Never knowingly undersolved.

Financial Times 13672 Loroso

Posted by scchua on April 19th, 2011


 This has been gruelling!  It took me the better part of the day to finish, the last 2 being 25 and 23.  Looking back I think the difficulty was contributed by the lower proportion of wholly anagrammatic answers, which generally are easier to spot, and the use of unusual positional and anagrammatic indicators, which easily misled.  So thanks Loroso for the puzzle, from this knackered blogger and I hope your next one will be less taxing.


1 Cover artist in foil? (6)

DEFRAY :  RA(artist) in DEFY(foil, the verb).  Defn:  As in “I’ll cover,keep you whole on your expenses”. 

4 One stays up to work with long novel (5,3)

NIGHT OWL :  Anagram(novel) of WITH LONG.  Defn:  Figurative use of the bird’s name to describe one who stays up to work keeping owlish hours.

9 Runs into area with playground equipment (6)

SEESAW :  SEES(Runs into), A(area) W(with).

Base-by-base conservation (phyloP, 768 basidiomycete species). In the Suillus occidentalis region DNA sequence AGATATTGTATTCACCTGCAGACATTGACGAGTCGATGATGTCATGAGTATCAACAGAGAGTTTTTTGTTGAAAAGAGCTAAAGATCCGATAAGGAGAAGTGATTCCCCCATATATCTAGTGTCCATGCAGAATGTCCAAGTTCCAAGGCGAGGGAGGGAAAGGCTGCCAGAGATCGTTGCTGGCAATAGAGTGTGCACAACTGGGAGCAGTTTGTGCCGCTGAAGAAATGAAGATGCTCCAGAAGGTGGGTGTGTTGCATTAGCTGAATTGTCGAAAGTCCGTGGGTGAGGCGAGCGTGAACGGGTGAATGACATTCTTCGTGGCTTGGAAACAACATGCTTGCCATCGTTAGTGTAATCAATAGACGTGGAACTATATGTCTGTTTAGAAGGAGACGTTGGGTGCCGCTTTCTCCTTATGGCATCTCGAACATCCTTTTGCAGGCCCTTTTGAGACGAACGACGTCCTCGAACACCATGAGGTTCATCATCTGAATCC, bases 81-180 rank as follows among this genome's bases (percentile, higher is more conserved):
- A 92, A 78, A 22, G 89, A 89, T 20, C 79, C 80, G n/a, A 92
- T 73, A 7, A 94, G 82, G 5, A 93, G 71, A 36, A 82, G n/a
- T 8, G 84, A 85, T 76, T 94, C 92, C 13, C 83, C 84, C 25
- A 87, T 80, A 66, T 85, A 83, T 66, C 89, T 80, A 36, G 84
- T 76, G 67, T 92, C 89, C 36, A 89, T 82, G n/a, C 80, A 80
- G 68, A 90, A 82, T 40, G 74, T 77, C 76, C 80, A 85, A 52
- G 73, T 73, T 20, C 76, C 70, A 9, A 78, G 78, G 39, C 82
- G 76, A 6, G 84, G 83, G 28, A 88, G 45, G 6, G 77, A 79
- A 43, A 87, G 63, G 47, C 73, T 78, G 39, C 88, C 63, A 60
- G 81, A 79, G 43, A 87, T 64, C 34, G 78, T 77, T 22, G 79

10 A short fuse to suppress absolute inspiration (8)

AFFLATUS :  A FUS[e](truncation,short of word fuse) around(suppress) FLAT(absolute, as in a flat denial or rejection).  Defn:  An impelling mental force from within one, giving inspiration.  Extraordinarily, if you behead this word twice, you get another impelling force from within, but of a different kind!

12 Fight, simply to protect nothing (4)

BOUT :  BUT(simply,merely, just: as in “I can but try to complete this crossword”) around(to protect) O(nothing).

13, 15 Twist words for personal gain within corporation (6,3,1,4,4,4)

PLEASE SIR I WANT SOME MORE :  Crytic defn:  Famous words of Oliver Twist, personal gain refering to food and within corporation refering to the body.  Spent long time being misdirected by Twist, reflexively taken to be an anagrind. 

18 Hurry up, mum – man’s removing hot towel (4,2,6)

MAKE IT SNAPPY :  MA(mum) KEIT[h]‘S(man’s, without,removing h[ot]) NAPPY(towel).  A nappy, short for napkin in the diaper sense, is sometimes made of towelling (nowadays, mostly synthetic materials used instead);  whilst a table napkin is likely to be a small towel, I’m not sure that “nappy” can be used for the latter, not least, so as not to confuse the waiter when you ask for one!